To counteract this fear, many suppliers have extensively expanded their hygiene concepts. In addition to hygiene stations with disinfectant, as we already know from the retail trade, cleaning intervals with germ-reducing agents have been increased, as for example at the Munich transport company MVG. Also, all doors are opened at every stop. This happens automatically so that the door openers do not have to be operated. In addition, the hinged windows are to be kept open so that a regular exchange of air can take place. As is already the case in schools, the exchange of fresh air is essential to protect customers. In buses and trains with air conditioning, air exchange can also be achieved by increasing the air exchange rate.

Innovative, new hygiene measures for stations & the vehicle fleet

But new, innovative technologies are also being integrated into hygiene concepts. For example, at Munich's Marienplatz underground station, already in 2019 Munich public transport (MVG) installed in six steep and long escalators the ESCALITE UVC modules, which eliminate 99.99 per cent of germs on the handrails. A protection for the passengers that was already taken as a sensible hygiene measure before the Corona pandemic.

The VGF in Frankfurt has now also installed ESCALITE at the Leipziger Platz underground station. The method of disinfection with UVC light has long been used in medicine, is reliable and environmentally friendly, as no further use of chemicals is required. In addition, germs cannot develop resistance to UV light. This creates double and above all sustainable safety - against infection and against possible falls.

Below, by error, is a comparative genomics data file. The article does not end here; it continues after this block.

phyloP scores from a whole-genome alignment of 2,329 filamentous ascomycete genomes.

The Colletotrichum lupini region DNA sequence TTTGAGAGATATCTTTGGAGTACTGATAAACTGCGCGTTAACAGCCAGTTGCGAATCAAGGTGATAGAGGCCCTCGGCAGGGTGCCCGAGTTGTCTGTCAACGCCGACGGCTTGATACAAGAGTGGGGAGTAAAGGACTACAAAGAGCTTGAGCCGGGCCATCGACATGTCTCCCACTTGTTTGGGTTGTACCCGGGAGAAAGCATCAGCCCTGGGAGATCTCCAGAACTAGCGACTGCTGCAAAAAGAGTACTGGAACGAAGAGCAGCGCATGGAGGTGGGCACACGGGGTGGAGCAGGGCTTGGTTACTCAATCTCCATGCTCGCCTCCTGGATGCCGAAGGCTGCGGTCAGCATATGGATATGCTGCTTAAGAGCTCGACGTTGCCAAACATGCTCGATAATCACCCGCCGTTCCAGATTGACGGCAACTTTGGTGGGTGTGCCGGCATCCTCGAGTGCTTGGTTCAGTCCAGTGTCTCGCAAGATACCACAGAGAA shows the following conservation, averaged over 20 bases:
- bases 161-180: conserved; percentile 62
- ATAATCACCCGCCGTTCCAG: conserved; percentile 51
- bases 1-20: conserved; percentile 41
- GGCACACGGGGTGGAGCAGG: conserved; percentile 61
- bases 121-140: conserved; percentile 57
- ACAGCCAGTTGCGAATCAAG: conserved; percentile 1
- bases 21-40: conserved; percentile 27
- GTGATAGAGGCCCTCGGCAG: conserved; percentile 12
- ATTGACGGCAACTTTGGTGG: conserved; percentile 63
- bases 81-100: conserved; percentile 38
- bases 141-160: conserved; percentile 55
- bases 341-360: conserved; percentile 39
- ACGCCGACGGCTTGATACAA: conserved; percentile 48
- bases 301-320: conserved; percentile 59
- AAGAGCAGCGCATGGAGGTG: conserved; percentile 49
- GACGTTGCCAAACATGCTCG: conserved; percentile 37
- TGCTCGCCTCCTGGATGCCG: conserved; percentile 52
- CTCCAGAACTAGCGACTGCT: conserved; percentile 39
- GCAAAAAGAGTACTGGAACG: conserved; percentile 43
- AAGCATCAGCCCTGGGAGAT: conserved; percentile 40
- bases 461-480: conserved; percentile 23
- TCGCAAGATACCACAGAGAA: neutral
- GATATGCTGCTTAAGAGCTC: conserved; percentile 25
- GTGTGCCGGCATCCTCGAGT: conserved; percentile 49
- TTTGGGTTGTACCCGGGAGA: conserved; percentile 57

In many buses of the DB-Regio in North Rhine-Westphalia, at the Stadtverkehr Detmold (SVD) or also in the trains of the AKN in the north of Germany, all surfaces, such as handholds, door openers, but also the driver's cabs have been coated with the antimicrobial coating TiTANO. This continuously reduces the germ load on surfaces that cannot be regularly disinfected, are difficult to reach or cannot be treated with conventional liquid disinfectants.

Initiative #besserweiter

The #besserweiter initiative of the federal government, the states and the public transport companies shows how committed the transport companies in Germany are. Continuous information is provided about measures and current requirements, but above all about the various hygiene measures to protect passengers that are implemented by the different operators.

And that all measures together, such as mask, distance, and increased hygiene, show their effect is proven by various studies. For all mobile people, the risk of infection is almost the same - regardless of whether they travel by bus and train or by car and bicycle.

Ultimately, it is up to each individual

The pandemic has shown us once again what an important component hygiene is in today's globalised society. Many measures, such as correct hand washing or sometimes keeping a little more distance from each other, will certainly become the "new normal", even if Corona is no longer so acute at some point. But all the measures will ultimately be of no use if everyone does not get involved and actively participate in the preventive measures. Only together can we get such a pandemic under control. Washing hands, keeping your distance and wearing FFP2 masks are still the best protection against infection.


Photo credit: (c) AKN, MVG

Published: 18. January 2021